Monday, April 26, 2010

Meatful Monday

Mr. Optimistic frequently says I have the guilt of four catholics. I'd say it's more like five.

There is however one guilt trip I'm not taking. Lately, I've seen several articles that suggest eating meat is bad for the environment and touting Meatless Mondays. A good friend of mine (and very talented photographer) even found this display at the popular Monterey Bay Aquarium in California.

And yes, that's a cow in a gas mask encouraging you to lay off beef and dairy products (center right). Seriously.

My friend even overheard a mother say, "See, that is why you are helping the environment by becoming a vegan!" The little girl didn't look so convinced. But many adults are.

Most of the meatless claims center around a 2006 research report by the United Nations titled "Livestock's Long Shadow." The report claims that livestock production accounts for 18% of global greenhouse gas emissions. Unfortunately, this information continues to be recycled.

The problem is that it is a global estimate for all of agriculture, not just livestock. Agriculture across the globe is quite varied. In addition, the study included transportation of livestock products...something you'd also have to do for vegetables unless you live in a greenhouse.

A 2008 U.S. EPA report says, methane from livestock accounts for only 2.4% of total U.S. greenhouse gas emissions. That's relatively small considering transportation accounts for 26%.

What's more, many Americans are actually not meeting the food guide pyramids requirements for lean protein. Beef is the number one food source of zinc (essential for your immune system), as well as an excellent source of iron and protein that will help meet the pyramid's guide. More great news - there are 29 lean cuts to choose from.

Farmers and ranchers work hard to maintain our earth's natural resources everyday. It's our livelihood. So feel guilty about eating too much triple chocolate layer cake (or not calling your mom), but don't feel bad about eating beef.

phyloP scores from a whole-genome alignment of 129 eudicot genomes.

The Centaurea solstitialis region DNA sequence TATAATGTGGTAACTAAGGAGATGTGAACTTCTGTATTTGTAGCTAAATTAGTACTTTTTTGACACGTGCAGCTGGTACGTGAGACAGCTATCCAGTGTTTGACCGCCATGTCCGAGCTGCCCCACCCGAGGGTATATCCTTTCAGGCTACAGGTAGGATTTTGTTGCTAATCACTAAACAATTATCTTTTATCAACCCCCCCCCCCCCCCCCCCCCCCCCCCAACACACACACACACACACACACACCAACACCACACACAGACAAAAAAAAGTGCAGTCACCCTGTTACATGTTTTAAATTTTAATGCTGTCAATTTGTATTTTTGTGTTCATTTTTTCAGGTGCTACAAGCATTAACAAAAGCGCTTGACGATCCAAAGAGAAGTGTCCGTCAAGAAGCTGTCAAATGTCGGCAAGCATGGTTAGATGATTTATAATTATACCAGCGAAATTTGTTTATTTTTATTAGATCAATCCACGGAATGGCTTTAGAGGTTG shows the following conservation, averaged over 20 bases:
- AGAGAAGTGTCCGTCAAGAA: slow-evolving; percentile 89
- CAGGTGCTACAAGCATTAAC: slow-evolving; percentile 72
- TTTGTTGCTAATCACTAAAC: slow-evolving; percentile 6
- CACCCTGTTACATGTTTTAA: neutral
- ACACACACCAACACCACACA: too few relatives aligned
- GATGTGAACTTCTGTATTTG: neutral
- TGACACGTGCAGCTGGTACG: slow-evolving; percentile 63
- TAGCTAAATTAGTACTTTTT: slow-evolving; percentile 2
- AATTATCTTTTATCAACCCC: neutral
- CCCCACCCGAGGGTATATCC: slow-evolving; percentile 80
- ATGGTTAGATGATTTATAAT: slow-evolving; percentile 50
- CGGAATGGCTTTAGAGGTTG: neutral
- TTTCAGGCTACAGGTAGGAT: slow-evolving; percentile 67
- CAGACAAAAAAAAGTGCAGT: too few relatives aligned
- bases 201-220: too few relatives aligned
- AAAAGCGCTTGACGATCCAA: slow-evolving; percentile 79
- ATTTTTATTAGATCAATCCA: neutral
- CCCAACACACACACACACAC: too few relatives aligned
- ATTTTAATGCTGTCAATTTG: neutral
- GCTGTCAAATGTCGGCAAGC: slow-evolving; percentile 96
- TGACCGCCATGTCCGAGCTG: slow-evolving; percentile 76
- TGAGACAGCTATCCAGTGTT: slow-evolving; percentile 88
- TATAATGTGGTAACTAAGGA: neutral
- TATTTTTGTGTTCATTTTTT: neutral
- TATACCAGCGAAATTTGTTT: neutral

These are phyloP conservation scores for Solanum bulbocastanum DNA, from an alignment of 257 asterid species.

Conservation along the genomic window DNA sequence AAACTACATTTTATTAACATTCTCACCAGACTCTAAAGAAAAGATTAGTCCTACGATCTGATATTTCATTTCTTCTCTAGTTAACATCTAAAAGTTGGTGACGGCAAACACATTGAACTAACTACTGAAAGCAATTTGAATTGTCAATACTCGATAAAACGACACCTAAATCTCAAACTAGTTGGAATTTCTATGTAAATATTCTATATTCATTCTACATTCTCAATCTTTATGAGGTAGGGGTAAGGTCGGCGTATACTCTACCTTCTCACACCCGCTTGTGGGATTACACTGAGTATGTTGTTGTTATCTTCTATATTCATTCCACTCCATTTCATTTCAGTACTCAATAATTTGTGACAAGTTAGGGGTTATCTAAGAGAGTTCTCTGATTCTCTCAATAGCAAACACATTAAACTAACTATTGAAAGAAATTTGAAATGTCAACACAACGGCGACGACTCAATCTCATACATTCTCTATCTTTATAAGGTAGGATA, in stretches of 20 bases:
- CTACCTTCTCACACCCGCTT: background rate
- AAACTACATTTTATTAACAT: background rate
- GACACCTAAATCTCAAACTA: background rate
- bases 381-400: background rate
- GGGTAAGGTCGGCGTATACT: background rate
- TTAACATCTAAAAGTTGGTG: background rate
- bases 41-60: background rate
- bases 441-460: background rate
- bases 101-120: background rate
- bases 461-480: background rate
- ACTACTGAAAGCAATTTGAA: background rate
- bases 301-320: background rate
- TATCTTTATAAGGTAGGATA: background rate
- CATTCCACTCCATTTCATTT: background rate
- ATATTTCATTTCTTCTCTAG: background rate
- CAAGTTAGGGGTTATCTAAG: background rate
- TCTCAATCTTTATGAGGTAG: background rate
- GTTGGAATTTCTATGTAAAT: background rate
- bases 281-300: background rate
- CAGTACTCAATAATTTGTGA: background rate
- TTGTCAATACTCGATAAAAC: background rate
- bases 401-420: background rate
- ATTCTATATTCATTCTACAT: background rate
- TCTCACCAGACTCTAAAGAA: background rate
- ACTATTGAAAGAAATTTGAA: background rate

Thursday, April 22, 2010

Mo vs. Mo in Food Inc.

As an agriculturalist, I have never criticized Food Inc. In fact I didn’t even have my pitchfork sharpened last night when I flew (figuratively) through the door at 8:45 p.m. after a meeting and turned on PBS. I did not see the first 45 minutes but I spent the next hour asking….can that be?

I’ve heard a lot about Food Inc, if not through the beef industry then via the Academy Awards list of Best Documentary Nominees. But I have been slow to criticize, because I simply had not seen it for myself.

One thing really surprised me. Although I’ve been in production agriculture all my life and spent several summers testing grain at the Co-op, I had no idea what a bunch of "jerks" worked at Monsanto. Wait a minute…my brother (who I find quite likable) works there. The portion of the movie that I watched (which was technically part two), didn’t spare any expense at providing Monsanto a one-sided fight. Especially, when all of the talking is done by those "poor farmers.” I couldn’t wait to hear what my brother had to say when I texted him while watching. Fortunately, this email arrived from him this morning:

"How dare Monsanto patent the seed that they put billions of dollars of research into? Why shouldn’t farmers get the technology for free?

To give you an idea it is estimated that Monsanto spends $2.6 million a DAY on seed research.

What they fail to tell you is that Monsanto isn’t out to destroy poor innocent farmers by taking them for all they are worth. Rather they are out to protect the patents of their products that they have worked to develop. One thing they also forgot to mention in the movie is Monsanto doesn’t collect a dime from the lawsuits. Anything that is awarded to Monsanto either through lawsuit or settlement is immediately donated back to youth scholarships and agriculture education groups within the area that the farmer is from. Click here for their side of the story.

As far as poor Maurice (Mo) Parr the seed cleaner from Indiana. No one stated he had to quit cleaning seed. He simply has to quit cleaning seed with Monsanto’s genetic traits in it. It was sad how the movie portrayed Monsanto squashing poor Mo. Read Mo here.